Dates and times for GCSE results day 2015
- Results will be available on Thursday 20th August 2015.
- Students will be able to collect their results from their school or college in the morning. Please check with your school to find out about timings.
- Those who are unable to collect their results in person can request to receive them via post.
Top tips for getting your GCSE results
1. Be ready:
If you are going to school to collect your results, there are a few things that you will need to bring with you. These are:
- Mobile phone
- Notepad/writing paper
- College/sixth form paperwork
If you encounter any problems on the day, your teachers will be available to help you.
The grade boundaries are simply the amount of marks you need to receive a specific grade. Even if you just made an A, it still counts as an A officially. However, the average GCSE scores are different. Each grade is represented by a number. Your average score will help you see if you reached the required score to attend the sixth form/college. Some colleges/sixth forms may require you to achieve a certain result score, for example 5.0, 6.0.
The score system is as follows:
A* = 8
A = 7
B = 6
C = 5
D = 4
E = 3
F = 2
G = 1
U = 0
So to find your average score, you must add up all of your grade marks and divide it by the number of GCSEs you have taken. For example:
Maths: B = 6
Science core: B = 6
Science additional :C = 5
English language: A = 7
English literature: B = 6
Geography: C = 5
Art: B = 6
Drama: A = 7
ICT: C = 5
So, 6+6+5+7+6+5+6+7+5= 53/9=5.8
So, your average GCSE score would be 5.8
Some schools may say that you need a score of 5.5. If so, you would have met the requirement. Please check if you met individual subject requirements.
How do I apply for a re-mark?
All applications for a re-mark should be made via your school or college, (unless you are home-schooled). If you think that your result might be wrong you should speak to a teacher as soon as possible and they can submit an "enquiry about results" (EAR) to the relevant exam board.
Do different exam boards have different rules for re-marking?
No. The Joint Council for Qualifications (JCQ) sets the rules for all exam boards regarding the administration of re-marking. There are three different EARs available – a basic clerical check to ensure every question has been marked, a review of the original marking by a senior examiner, and a third service (usually applicable to coursework), which reviews the original marking and makes sure it was "fair and appropriate".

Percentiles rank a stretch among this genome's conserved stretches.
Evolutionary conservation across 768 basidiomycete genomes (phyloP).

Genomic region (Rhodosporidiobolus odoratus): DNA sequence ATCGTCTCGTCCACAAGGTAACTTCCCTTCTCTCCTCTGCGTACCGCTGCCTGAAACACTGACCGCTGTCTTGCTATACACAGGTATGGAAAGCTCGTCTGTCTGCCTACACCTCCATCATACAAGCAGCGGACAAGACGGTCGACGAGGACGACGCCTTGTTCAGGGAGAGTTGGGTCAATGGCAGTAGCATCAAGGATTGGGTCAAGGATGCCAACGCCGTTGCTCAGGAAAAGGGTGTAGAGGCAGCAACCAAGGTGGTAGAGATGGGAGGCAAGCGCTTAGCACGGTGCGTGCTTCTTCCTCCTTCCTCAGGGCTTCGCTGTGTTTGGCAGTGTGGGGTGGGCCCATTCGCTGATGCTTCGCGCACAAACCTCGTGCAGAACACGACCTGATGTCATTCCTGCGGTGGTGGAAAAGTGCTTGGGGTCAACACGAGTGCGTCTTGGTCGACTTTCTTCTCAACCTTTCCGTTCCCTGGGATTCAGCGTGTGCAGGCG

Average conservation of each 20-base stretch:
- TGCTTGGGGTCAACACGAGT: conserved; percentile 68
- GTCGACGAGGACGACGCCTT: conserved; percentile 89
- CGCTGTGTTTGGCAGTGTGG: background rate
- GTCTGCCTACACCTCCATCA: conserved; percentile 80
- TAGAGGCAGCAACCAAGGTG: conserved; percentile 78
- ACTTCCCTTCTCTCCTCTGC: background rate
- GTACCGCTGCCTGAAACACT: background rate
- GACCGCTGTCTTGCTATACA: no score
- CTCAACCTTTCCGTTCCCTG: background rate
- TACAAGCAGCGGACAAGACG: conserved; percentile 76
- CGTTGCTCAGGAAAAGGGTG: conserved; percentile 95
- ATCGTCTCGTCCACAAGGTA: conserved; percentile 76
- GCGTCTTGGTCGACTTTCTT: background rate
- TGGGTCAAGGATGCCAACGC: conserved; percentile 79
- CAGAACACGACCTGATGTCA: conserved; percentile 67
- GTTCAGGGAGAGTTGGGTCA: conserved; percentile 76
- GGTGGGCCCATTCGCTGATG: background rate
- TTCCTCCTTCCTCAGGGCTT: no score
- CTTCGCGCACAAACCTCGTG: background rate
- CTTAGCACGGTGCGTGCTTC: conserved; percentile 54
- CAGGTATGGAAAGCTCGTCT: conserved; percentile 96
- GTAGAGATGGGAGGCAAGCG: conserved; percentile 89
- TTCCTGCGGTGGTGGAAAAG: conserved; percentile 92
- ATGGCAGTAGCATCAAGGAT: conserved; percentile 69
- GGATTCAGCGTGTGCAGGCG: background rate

When exam boards do and don't charge
Exam boards often show on their websites, what services they charge for when a request for a review is issued. This is taken from the AQA website:
Access to scripts: we always charge for these requests.
Review of moderation: we do not charge if your centre marks are re-instated. In all other cases, we will charge the full re-moderation fee whether or not grades or marks change.
Review of marking of linear subjects: if the grade changes we don't charge.
Review of marking of modular subjects (including 100 per cent terminal GCSEs).
If the award grade changes, we don't charge for any of the re-marked units.
If the award grade stays the same (or the candidate did not aggregate), we don't charge for re-marked units whose unit grades changed.
Extended reviews: if we decide to re-mark your whole class, we will not charge for these reviews, nor for the initial sample submitted for review.
Appeals: we will not charge if you win your appeal at either stage 1 or stage 2.
Retaking an exam
If you need to resit GCSE maths, English, or English language, these exams are available in November.
However, GCSEs are changing and the new (reformed) GCSEs, taught from September 2015 with first exams in June 2017, will mean any student who sits an exam in November must have reached the age of 16 on or before 31 August in that calendar year.
This will be the first time that an age restriction applies and the November series will be restricted to entries for English language and maths.
If you need to resit several subjects, you may have to wait until the following June. If the resit isn’t a subject that is required for your chosen courses, you may be able to start your A-levels in the meantime. Each sixth form and college will be able to advise you.